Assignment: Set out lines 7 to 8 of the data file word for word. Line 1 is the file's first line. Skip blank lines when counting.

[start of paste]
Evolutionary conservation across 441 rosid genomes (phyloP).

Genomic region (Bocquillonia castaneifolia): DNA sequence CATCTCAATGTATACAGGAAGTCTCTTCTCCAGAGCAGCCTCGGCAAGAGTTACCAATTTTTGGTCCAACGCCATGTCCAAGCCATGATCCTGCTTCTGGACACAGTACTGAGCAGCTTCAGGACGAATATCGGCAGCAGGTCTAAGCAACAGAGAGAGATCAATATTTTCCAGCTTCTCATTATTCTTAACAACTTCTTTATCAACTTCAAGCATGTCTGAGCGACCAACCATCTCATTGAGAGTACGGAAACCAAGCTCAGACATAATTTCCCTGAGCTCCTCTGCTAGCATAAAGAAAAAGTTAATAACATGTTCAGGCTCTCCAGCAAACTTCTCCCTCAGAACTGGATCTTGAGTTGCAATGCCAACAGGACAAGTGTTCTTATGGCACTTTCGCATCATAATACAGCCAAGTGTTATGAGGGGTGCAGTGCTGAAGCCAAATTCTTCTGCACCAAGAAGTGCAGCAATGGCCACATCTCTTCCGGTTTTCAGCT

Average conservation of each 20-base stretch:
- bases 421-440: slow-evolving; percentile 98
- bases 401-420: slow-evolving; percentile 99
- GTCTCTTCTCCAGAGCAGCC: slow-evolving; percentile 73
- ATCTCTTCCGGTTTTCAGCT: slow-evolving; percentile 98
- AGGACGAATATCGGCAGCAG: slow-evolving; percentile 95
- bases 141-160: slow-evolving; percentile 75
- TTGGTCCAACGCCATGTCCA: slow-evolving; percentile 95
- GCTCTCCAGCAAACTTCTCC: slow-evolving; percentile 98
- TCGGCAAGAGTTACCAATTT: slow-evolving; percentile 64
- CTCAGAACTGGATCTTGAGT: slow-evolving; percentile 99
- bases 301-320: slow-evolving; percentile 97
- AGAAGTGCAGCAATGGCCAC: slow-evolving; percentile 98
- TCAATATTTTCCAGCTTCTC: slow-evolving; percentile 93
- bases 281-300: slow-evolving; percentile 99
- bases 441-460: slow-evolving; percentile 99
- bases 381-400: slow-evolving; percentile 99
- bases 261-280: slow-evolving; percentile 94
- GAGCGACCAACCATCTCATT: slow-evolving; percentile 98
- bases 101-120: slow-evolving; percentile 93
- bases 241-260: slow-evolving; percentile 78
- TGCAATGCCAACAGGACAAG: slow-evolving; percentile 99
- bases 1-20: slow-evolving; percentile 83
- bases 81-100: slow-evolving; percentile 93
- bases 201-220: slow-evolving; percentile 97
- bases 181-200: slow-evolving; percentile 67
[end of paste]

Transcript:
- ATCTCTTCCGGTTTTCAGCT: slow-evolving; percentile 98
- AGGACGAATATCGGCAGCAG: slow-evolving; percentile 95